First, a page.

Microsoft readies locked-down Windows 7 Thin PCs

Summary:Microsoft is planning to make available to its Software Assurance volume licensing customers a smaller footprint, locked-down version of Windows 7 that functions as a thin client.

Microsoft is planning to make available to its Software Assurance volume licensing customers a smaller footprint, locked-down version of Windows 7 that functions as a thin client.

Microsoft officials announced the coming Windows Thin PC (WinTPC) SKU on February 9, simultaneous with the company's announcement that it had released to manufacturing the first Service Pack (SP) for Windows 7 and Windows Server 2008 R2.

According to the company, WinTPC will "allow customers to repurpose their existing PCs as thin clients" once it is available for download from the Microsoft Connect test site later in the first calendar quarter of 2011. (I am thinking this will be a beta/test version of WinTPC, given it will be on Connect. I've asked Microsoft to clarify. Update: Yes, this will be a public beta of WinTPC on Connect, officials said on February 10.)

"PCs with WinTPC will not require the VDA (Virtual Desktop Access) license that regular thin clients will need to access VDI desktops," explained Windows Commercial General Manager Gavriella Schuster in a new post to the Microsoft "Windows for Your Business" blog.

Part of SP1 of Windows Server 2008 R2 is new technology from Microsoft (via its Calista acquisition) known as RemoteFX. RemoteFX is designed to allow users to work remotely in a Windows Aero desktop environment, doing everything from watching full-motion videos, to viewing Silverlight animations, to running 3D applications “all with the fidelity of a local-like performance," Microsoft execs have said. Windows 7 SP1 client PCs can make use of RemoteFX, turning them into hosted thin clients which are linked back to a centralized datacenter. Or, as Microsoft officials explained to me on February 10, "WinTPC will have support for RemoteFX, ie, the remote desktop client in WinTPC will be able to decode RemoteFX data."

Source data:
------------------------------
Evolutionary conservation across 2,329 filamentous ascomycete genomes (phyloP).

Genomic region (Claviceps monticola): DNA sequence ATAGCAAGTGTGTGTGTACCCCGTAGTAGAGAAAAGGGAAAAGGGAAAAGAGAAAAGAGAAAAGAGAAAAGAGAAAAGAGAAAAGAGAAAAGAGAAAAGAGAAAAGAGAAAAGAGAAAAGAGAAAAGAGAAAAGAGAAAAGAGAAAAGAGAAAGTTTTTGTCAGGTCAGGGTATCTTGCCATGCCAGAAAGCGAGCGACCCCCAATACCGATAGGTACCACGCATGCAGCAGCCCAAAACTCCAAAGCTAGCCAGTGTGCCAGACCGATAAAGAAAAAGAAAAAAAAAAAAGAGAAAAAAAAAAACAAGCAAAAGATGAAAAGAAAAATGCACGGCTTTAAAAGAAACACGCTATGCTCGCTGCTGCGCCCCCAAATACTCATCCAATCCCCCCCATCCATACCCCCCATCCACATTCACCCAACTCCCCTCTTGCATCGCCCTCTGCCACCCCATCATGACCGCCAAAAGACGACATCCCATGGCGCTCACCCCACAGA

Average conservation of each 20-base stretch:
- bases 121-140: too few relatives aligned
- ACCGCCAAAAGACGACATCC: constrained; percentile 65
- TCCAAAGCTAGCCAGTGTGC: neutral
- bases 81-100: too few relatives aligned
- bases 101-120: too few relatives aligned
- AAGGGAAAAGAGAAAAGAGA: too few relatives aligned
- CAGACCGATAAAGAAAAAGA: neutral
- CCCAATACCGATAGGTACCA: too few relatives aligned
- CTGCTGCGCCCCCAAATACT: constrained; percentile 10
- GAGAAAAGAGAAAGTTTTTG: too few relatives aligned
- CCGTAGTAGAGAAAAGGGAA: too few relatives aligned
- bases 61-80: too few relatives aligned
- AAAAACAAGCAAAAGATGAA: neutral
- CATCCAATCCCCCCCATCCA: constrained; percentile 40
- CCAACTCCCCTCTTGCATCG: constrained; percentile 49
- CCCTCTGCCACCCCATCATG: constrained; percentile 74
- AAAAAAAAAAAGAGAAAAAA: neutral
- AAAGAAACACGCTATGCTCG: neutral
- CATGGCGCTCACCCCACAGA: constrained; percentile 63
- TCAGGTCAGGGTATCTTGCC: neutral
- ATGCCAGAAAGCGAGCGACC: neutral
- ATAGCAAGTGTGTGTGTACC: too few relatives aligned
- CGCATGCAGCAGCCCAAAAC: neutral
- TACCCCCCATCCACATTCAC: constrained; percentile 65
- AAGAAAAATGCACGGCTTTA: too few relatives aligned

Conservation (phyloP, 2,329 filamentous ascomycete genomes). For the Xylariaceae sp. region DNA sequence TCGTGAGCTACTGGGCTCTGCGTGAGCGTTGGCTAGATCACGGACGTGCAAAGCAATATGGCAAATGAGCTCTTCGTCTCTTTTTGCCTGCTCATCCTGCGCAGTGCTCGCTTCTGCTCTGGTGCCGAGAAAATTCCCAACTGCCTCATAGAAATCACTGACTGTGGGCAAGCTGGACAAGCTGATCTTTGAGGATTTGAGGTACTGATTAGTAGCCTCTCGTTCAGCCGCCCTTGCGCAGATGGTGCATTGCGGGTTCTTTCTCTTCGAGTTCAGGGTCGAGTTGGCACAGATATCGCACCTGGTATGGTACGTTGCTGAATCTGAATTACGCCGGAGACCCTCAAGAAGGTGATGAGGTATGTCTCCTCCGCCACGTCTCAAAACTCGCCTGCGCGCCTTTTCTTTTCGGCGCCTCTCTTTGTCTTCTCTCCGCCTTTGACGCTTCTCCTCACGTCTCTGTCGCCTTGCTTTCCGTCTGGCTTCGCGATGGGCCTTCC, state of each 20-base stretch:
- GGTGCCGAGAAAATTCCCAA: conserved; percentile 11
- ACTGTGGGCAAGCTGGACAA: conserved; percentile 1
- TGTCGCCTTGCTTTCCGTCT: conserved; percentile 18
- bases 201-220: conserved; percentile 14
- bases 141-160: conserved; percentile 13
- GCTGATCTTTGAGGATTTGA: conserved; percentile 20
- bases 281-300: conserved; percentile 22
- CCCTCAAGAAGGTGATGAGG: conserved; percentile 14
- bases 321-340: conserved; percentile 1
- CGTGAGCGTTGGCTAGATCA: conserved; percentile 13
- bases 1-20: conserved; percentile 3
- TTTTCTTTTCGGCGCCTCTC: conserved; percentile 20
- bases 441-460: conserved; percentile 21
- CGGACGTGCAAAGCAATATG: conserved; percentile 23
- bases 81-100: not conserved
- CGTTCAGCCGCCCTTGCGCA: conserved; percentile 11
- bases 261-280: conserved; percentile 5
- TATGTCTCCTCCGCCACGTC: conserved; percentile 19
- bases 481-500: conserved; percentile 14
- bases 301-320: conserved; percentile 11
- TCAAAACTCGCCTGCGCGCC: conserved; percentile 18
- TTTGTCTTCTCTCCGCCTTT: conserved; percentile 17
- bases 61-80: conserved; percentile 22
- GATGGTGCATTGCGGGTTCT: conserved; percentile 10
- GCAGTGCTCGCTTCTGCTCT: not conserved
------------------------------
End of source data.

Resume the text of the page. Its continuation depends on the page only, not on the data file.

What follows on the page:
This isn't the first time that Microsoft has offered customers a thin-client option. With Vista, Microsoft added a new licensing option, known as "Windows Vista Enterprise Centralized Desktop" (VECD) for $23 per desktop for clients covered by Software Assurance. (Remember WinFLP -- Windows Fundamentals for Legacy PCs?)  I've asked Microsoft whether the new WinTPC offering is different in any substantial ways from its Vista predecessor and will update this post once I get an answer.

Update: "WinTPC is the next revision to WinFLP. WinFLP is based on the Windows XP SP3 platform, whereas WinTPC is based on the Windows 7 platform," a spokesperson said. However, WinTPC is not related to VECD. "Windows Vista Enterprise Centralized Desktop (VECD) is very different from WinTPC. VECD was a software license that enabled licensed devices to access a Windows VDI desktop. WinTPC is a Software Assurance benefit and a locked down, smaller footprint version of the windows 7 OS that is designed to help repurpose PCs as thin clients," the spokesperson said.

Anyone out there with Software Assurance interested in WinTPC? If you aren't a Software Assurance user, would WinTPC win you over?

Topics: Enterprise Software, Hardware, Microsoft, Windows


Mary Jo Foley has covered the tech industry for 30 years for a variety of publications, including ZDNet, eWeek and Baseline. She is the author of Microsoft 2.0: How Microsoft plans to stay relevant in the post-Gates era (John Wiley & Sons, 2008). She also is the cohost of the "Windows Weekly" podcast on the TWiT network. Got a tip? Se... Full Bio

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